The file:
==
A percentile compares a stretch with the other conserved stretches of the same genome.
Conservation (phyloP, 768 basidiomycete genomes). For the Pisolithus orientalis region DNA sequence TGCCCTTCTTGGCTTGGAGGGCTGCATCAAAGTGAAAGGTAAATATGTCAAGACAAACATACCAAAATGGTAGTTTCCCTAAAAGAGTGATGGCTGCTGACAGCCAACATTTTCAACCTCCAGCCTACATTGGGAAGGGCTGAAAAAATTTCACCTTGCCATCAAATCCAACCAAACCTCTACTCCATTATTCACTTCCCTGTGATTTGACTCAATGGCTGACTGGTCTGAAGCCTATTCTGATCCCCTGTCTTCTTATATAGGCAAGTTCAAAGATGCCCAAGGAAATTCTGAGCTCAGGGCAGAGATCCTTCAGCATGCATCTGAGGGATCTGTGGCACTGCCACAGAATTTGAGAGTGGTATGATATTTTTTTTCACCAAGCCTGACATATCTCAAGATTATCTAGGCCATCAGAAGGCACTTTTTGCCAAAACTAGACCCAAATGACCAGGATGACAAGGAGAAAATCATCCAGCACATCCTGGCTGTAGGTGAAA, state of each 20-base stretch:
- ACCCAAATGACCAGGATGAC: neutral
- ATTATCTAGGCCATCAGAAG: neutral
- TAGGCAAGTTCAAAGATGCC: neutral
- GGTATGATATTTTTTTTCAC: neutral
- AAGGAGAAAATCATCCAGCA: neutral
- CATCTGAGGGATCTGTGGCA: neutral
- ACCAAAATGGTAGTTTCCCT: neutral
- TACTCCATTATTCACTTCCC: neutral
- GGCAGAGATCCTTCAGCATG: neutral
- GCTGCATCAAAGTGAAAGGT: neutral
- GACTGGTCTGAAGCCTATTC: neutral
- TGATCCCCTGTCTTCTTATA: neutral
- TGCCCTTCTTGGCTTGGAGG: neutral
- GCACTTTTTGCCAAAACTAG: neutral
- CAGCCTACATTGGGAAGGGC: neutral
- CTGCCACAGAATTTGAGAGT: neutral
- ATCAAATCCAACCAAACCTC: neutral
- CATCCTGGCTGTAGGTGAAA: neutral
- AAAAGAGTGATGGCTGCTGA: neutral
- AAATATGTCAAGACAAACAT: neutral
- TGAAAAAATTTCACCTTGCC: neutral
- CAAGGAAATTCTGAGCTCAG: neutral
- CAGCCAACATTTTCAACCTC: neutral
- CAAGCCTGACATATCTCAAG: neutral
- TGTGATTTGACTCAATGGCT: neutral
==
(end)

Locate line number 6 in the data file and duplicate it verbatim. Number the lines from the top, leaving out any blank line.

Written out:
- GGTATGATATTTTTTTTCAC: neutral